Copywriting Lessons in Orchestra Rehearsal
Learning new tricks is one thing. Putting them into practice is quite another.
As you know, I’ve been giddy all week about my new favorite book, “The Art of Possibility” by Ben and Roz Zander.
They teach their 12 practices from the point of view of an orchestra conductor which is fun, because I am an orchestra conductor, among other things.
Last night it was my turn to run the weekly rehearsal with our community orchestra. My dad, the Maestro and founder of the group, was out of town on business.
During the course of the evening as I worked to implement several Zanderisms. In the process, realized how applicable they were to copywriting as well as leadership.
As I studied Shostakovich’s 5th symphony to prepare for rehearsal, I had a completely new point of view.
Instead of studying the notes and markings of the composer to prepare for the rehearsal, I found myself thinking about the people who were going to put those notes and marking in their fingers.
I started asking myself what I could do to empower them.
What could I do to “give them an A”? Or to “play the long line”? Or help them “lead from any chair”?
In fact, each of these 3 Zander practices came up during rehearsal.
As we worked through a complicated section, one of the cellists kept asking, “are we right, or are the violins right?”
I said to them… “let’s not worry about who’s right. I give you all an A.” They laughed. But they also relaxed and let the music flow over them a little more, instead of worrying about who was right and who was wrong.
Giving them an A helped me see a new way to work with clients. Rather than posturing and arguing about who’s right and who’s wrong, giving an A allows for new possibilities and a more smooth relationship.
The 3rd movement of the Symphony we rehearsed is challenging because it’s so incredibly slow. That might sound counterintuitive. But keeping a steady, soulful, expressive tone in a slow tempo, without any speed bumps in the sound, is very difficult to pull off.
We talked about “the long line.” What was happening was, many players were taking one note at a time. It became a very choppy sound, full of speed bumps. I stopped beating time, which is typically what a conductor does when waving his arms at the orchestra. Instead, I made long, slow gestures to paint an image of the “long line.” I was pleasantly surprised at how well it worked.
The long line turned our note-by-note approach into a beautiful story arc over a long passage of soft soul-stirring music.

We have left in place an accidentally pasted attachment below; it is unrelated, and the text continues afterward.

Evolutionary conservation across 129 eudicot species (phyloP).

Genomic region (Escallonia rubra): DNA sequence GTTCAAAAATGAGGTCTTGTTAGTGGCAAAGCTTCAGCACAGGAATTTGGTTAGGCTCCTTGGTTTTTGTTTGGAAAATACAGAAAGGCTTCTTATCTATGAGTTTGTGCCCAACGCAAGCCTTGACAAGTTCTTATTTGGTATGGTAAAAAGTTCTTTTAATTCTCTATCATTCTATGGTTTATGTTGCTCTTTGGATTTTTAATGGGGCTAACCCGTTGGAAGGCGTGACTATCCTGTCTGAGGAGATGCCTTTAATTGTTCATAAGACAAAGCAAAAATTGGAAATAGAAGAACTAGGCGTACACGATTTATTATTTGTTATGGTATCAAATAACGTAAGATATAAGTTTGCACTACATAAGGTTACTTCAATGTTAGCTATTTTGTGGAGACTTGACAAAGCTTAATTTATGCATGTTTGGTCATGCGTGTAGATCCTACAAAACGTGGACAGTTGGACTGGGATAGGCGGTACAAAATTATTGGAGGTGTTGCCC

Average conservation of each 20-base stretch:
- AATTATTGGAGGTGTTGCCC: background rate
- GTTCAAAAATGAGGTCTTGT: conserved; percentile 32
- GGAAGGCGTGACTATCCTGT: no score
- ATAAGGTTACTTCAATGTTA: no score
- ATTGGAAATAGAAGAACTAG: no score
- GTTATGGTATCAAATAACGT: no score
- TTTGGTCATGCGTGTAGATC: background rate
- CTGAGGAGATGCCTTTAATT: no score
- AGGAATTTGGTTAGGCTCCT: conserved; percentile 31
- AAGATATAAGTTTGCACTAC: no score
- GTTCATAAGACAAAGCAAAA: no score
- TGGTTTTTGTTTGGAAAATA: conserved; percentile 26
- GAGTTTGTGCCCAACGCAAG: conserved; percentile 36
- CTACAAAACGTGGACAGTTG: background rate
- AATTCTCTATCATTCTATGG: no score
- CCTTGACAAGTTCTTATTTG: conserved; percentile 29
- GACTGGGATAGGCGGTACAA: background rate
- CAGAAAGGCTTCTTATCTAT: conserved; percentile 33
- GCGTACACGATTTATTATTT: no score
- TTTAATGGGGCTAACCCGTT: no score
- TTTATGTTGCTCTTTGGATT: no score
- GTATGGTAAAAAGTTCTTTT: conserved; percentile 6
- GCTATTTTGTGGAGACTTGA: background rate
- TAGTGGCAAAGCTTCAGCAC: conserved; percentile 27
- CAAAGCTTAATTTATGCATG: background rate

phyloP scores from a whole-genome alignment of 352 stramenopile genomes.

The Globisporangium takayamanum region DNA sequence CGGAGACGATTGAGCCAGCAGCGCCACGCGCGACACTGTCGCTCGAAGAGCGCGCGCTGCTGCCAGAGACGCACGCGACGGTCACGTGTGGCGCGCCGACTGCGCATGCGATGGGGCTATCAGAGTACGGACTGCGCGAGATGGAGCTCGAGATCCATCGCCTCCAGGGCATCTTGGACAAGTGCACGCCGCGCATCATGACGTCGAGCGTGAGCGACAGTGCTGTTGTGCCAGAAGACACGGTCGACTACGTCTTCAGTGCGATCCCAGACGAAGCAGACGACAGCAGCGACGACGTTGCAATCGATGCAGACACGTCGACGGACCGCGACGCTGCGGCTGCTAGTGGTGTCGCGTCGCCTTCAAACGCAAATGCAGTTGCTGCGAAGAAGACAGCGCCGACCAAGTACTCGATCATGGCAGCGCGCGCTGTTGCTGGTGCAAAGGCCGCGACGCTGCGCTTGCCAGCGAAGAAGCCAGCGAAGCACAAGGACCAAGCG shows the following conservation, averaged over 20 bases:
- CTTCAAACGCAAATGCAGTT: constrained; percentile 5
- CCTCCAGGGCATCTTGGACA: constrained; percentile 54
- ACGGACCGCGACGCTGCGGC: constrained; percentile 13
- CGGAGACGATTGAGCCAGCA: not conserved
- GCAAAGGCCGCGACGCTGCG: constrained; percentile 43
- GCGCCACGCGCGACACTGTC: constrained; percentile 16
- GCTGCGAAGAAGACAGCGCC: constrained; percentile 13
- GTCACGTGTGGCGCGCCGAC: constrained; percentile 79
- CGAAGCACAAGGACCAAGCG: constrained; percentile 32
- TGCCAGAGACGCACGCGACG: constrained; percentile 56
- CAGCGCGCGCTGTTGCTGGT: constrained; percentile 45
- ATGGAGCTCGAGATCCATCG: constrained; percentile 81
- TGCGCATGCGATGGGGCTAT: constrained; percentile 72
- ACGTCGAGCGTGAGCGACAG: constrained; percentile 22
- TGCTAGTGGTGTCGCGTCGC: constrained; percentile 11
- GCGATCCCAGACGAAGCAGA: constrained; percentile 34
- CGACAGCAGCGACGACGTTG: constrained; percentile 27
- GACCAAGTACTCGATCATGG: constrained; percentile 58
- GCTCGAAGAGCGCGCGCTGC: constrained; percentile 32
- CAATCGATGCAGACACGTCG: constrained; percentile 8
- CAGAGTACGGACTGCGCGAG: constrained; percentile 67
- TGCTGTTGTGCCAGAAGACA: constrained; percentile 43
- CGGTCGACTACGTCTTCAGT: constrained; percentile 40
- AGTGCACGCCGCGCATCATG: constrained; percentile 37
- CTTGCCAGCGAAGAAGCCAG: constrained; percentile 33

This reminded me of a gig I’m working on now. I’m one of 4 copywriters working on a full-scale product launch in Ray Edwards’ new copywriting agency. There are SO many moving pieces. SO many individual pieces of copy, like so many notes combining to create a symphony. Thinking about each piece of copy as its own entity is like the speed bump playing of the orchestra. Rather, when I consider the long line with each new piece of copy, the whole arc is much more convincing.
Finally, I was encouraged to see the Zanderism “leading from any chair” in practice in last night’s rehearsal.
In one particularly challenging passage, the 2nd violins, who normally like to hide behind the 1st violins, have to take the lead. To pull it off, every player, even the 7th and 8th chairs in the back of the section have to play like they are leaders. Just the act of speaking to the people in those 7th and 8th chairs made a huge difference. Usually, when giving instructions to the 2nd violin section, or any other section, the conductor speaks the person in the 1st chair. It’s a practice that ignores the human beings filling the back of the section, which only encourages them to hide behind their leader even more.
Simply by involving ALL the players in the section, and especially the people in the very back, it gave them permission to lead out. The difference in sound was noticeable. Instead of hearing 15 individual players trying to play together, I heard ONE voice. It was fascinating!
So, what’s the point of all this?
The point is… keep your antennae up.
You never know when you’re going to learn an important new lesson about copywriting, or marketing, or any other important practice that can make a difference in your business and in your life.
Rather than go through life hypnotized by negative self-talk, or by media on your smartphone, or any other mind-numbing practice…
Look for the lessons all around you.
Try out some new things.
Challenge the status quo.
And then apply it to your copywriting to make it even more powerfully melodic and harmonious.
Have a good one!
P.S. Symphonic Copywriting, my new book, is my way of understanding the complicated strategies and tactics of great copywriting. You can get a copy of Chapters 1 and 2 at the link below to hold you over until the full book is ready for press (I’m getting really close).
I see everything through music. What’s your way of seeing the world? What’s your thing? What can it teach you about running your business or writing your copy? I bet you’ve got years of experience in some area that will teach you new lessons you didn’t realize you already knew. Take a look inside yourself...